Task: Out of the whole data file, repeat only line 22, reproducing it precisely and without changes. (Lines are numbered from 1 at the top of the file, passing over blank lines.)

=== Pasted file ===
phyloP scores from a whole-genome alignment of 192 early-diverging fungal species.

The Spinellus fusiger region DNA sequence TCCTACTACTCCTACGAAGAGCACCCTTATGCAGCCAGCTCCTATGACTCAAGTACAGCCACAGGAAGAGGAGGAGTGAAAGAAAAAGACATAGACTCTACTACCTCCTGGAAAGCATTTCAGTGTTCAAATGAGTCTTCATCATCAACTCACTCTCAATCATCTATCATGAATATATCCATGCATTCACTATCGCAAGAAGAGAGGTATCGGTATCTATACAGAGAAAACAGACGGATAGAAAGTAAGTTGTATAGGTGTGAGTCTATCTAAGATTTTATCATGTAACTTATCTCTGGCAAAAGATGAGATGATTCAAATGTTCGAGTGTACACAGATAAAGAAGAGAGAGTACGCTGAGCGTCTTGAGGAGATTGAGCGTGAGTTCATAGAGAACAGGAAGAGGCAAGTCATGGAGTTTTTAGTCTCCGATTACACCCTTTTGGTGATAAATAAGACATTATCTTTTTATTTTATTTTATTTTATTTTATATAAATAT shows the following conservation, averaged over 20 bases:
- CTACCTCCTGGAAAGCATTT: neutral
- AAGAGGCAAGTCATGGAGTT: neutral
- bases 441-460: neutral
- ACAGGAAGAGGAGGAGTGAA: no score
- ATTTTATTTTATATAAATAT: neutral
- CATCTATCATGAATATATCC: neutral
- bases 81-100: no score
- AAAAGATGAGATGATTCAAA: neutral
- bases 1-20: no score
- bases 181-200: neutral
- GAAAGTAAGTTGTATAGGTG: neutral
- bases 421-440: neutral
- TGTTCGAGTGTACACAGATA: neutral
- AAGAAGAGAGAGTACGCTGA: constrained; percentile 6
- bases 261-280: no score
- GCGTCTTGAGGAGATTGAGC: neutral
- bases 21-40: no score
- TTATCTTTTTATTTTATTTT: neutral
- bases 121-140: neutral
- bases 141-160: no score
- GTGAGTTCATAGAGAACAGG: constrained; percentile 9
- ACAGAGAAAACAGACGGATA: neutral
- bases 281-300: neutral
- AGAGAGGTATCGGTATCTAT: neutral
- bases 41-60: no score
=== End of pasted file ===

- bases 141-160: no score